Meanwhile in Seattle, a developer/design team chose to use softwood lumber instead of steel or concrete for a 12-story project thanks to WoodWorks’ technical support. The team was struck by the paucity of public information on certain aspects of mass timber building design and so decided to create a book based on their design and construction process. At the developer’s invitation, WoodWorks co-developed the book’s forward and contributed a chapter on the state of the mass timber industry.
Think Wood Drives Momentum for Wood at National Events
SLB and industry research shows that attending trade shows and in-person events is an important way for developers, architects, and engineers to learn about the benefits of wood construction. Think Wood works on behalf of the industry to create a unified, coordinated presence at shows and spur conversations about the economic, environmental, and societal benefits of softwood and next-generation lumber products and systems.
Think Wood recently coordinated a presence at two large national events, the Innovations Conference in New York and Greenbuild in Chicago. At the Innovations Conference, Think Wood observed unprecedented levels of interest thanks in part to its sponsored speakers, Tanya Luthi of Fast + Epp and Marc Rivard of WoodWorks, as well as others who spoke about the benefits of wood construction. The interest levels at the conference are indicative of growing demand nationwide for more information about innovative wood building systems. Following the talks, WoodWorks, too, received a high volume of questions and requests for follow-up support.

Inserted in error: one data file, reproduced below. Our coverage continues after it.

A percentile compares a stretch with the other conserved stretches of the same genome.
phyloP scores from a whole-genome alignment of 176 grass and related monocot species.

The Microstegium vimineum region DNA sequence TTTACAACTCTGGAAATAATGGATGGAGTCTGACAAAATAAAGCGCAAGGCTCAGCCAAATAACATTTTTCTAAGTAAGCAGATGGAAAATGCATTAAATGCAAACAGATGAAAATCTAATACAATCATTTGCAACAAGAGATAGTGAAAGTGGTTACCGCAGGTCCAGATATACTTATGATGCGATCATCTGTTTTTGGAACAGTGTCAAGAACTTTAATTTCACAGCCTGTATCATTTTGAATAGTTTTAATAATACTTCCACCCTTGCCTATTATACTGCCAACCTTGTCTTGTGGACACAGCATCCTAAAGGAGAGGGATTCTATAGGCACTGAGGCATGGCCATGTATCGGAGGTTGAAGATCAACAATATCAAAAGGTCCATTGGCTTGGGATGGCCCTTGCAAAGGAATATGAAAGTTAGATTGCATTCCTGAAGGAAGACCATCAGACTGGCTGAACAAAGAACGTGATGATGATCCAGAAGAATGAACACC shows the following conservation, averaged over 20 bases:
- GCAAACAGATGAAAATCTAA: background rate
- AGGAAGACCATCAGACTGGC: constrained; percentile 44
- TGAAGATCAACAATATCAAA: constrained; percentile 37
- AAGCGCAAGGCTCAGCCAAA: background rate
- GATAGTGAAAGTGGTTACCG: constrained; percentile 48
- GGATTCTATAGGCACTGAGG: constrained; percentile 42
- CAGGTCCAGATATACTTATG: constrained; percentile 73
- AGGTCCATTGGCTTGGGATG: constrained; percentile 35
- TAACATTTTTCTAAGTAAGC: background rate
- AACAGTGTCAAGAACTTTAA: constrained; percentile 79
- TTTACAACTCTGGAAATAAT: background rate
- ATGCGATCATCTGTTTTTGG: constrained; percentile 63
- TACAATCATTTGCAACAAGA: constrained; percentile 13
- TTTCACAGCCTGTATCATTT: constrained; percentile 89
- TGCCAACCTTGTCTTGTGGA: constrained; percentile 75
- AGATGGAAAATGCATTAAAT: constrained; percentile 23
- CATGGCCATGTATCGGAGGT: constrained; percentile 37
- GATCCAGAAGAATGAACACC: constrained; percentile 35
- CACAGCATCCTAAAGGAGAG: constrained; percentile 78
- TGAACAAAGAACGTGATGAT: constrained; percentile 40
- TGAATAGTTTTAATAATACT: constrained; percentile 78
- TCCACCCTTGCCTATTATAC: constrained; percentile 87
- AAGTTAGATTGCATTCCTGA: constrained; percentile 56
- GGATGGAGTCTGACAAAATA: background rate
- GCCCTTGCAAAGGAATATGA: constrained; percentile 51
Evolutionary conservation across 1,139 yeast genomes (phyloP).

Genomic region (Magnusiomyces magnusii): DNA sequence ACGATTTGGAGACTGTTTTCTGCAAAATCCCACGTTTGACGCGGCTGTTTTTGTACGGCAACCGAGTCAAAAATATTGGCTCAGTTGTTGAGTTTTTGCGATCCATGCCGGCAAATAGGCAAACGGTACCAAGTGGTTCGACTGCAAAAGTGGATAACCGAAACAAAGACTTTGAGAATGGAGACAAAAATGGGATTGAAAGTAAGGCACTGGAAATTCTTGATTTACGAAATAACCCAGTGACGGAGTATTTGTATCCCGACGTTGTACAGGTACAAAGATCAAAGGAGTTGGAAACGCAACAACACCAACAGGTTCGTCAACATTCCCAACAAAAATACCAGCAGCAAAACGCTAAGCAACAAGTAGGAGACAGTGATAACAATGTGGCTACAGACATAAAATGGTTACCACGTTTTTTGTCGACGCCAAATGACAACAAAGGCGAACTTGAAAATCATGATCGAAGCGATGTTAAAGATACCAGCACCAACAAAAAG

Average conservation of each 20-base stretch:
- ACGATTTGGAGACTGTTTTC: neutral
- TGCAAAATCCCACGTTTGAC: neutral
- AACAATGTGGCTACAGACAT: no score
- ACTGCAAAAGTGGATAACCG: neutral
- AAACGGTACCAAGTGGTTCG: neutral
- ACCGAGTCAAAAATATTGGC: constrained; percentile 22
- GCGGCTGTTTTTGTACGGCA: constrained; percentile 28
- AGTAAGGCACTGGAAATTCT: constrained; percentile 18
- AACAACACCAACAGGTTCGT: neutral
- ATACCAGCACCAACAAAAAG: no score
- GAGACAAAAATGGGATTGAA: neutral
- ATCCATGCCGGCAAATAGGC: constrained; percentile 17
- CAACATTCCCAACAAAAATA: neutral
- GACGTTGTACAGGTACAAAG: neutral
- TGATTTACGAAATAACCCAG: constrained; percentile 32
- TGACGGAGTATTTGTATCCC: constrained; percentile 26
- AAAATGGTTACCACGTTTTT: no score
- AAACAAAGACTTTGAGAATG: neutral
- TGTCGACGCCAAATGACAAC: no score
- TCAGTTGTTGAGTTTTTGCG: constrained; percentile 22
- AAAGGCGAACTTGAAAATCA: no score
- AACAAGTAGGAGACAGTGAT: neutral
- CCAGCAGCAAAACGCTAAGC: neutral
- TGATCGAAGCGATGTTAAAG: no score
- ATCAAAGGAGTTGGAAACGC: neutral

Meanwhile at Greenbuild, there was a surge in detail-oriented questions and engagements, mostly focused on “how to build with wood,” rather than “is it even possible to build with wood?”
Trends to Track
Analysts at ProSales named key trends to watch related to construction, demographics, environment, logistics, and technology that will shape construction and lumber manufacturing over the next 30 years. ProSales highlighted the pending ICC code changes related to tall wood buildings as ready to yield rapid and widespread growth in mass timber. They are less certain of the impact of 3-D printing, which speeds up construction but is not accepted by code and has not been around long enough to ensure durability. There has been limited testing of 3-D printing with wood while concrete and other materials are widely used.
ProSales is part of a chorus of analysts that expect the United States’ increasingly aging population to herald in many design changes in housing and predict a rise in shared and multigenerational housing. ProSales also expects a shift to more offsite construction and an increased emphasis on resilience because of increased frequency and intensity of natural disasters.
Robotics Arrive in U.S. Construction
Scandinavian firms have been at the forefront of developing robotics able to produce framed buildings. This technology is now coming to the United States as California-based modular construction company Katerra recently purchased three ZeroLabor units from Swedish company Randek, to be delivered this spring. Comparable robotics systems have been able to quintuple productivity without any increase in staffing.